Its a typical day
"Muuuummmmmm!!!!!! Muuummmmm!!!! Guuuueessssss what I have!!!"
I look over and see my youngest child waving his arms at me, papers in one hand, Science Fair Medal in the other. He is bouncing on his toes in excitement.
Glancing around I see several other children doing simular versions of the 'Mommy look at me" dance.
As little man heads towards me several kids stop and talk to him. One child in particular walks him the rest of the way to the car. I try to smother a grin, Little Man is still not sure about this friend. This friend is a GIRL and she has informed him, myself and all that will listen that she fully intends to be Little Man's girlffirend if he would only LISTEN TO HER!
Little man gets to the car, tolerates a light hug from me then pushes me away with 'that look' that all boys seem to get at this age.
"Moom guesssss what!!!" He yells at me.
"Can I come over today" Interrupts his gal pal.
"I'm talking first!" Little man turns on her, very serious. "When having conversations you should let each person have their turn without interrupting."
"Mom guess what?!" He restarts.
Me, laughing, " What? Did you win the Nobel Prize?"
"Mom, I have not submitted anything for THAT contest. I have to make a bridge!"
(Turns out the excitement was not for the B he received for the FIRST story he has written without a scribe, or for the medal for his science fair project. Rather, he was excited because he found a science club. And this club has a contest. With 100 popsicle sticks you must build a bridge that spans 24 inches. Whoever builds the bridge that withstands the most weight wins a cash prize and an article in their magazine.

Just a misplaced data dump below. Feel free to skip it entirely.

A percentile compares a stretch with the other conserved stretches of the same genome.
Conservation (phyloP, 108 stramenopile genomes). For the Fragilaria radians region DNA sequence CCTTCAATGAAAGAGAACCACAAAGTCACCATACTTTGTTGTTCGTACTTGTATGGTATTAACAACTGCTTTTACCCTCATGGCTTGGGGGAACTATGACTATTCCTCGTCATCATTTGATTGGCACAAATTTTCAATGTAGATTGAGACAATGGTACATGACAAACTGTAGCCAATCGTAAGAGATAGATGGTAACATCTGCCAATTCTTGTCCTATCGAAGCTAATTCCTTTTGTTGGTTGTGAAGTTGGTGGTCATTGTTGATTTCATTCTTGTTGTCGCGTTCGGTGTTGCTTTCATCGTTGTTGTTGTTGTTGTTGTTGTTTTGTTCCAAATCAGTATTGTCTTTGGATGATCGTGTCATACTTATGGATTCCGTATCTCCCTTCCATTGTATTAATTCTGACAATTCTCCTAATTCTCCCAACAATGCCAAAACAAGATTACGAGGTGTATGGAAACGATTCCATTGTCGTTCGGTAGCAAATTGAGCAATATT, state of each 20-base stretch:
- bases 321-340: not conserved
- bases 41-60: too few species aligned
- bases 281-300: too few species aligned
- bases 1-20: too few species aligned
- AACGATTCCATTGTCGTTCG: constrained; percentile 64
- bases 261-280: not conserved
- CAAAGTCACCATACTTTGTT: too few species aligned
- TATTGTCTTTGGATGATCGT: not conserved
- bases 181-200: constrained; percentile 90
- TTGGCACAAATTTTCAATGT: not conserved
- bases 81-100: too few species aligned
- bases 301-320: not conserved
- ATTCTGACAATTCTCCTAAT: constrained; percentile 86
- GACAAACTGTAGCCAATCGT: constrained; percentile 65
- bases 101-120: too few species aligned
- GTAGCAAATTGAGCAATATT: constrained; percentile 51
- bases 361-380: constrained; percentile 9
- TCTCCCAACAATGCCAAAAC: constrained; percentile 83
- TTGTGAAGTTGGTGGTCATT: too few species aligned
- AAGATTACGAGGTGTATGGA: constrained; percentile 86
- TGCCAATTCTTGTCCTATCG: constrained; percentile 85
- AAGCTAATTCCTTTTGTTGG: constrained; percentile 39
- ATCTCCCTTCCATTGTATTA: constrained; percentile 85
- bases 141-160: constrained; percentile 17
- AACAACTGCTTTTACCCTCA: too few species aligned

And let me tell you, Little Man can build things.)
Regardless, his gal pal comes over, they ride bikes with Big Sister going with them.
Its a day like any other, really-regardless of his disabilities, his labels of ADHD, PDD-NOS and Pragmatic disorder.
Yes there are bad days. Days when he can't focus, he is frustrated and angry. Days when he has struggled hard with social situations at school and is tearful and confused.
But my home is filled with love and laughter, all of my children are healthy and have warm and giving hearts. I would not trade away Little Man's autism, I am not willing to live wihtout bunny humour, bee events and the innovative thought process he has.
Just as I would not trade The Princess's artisitc ability or leadership (sometimes known as bullying) personality skills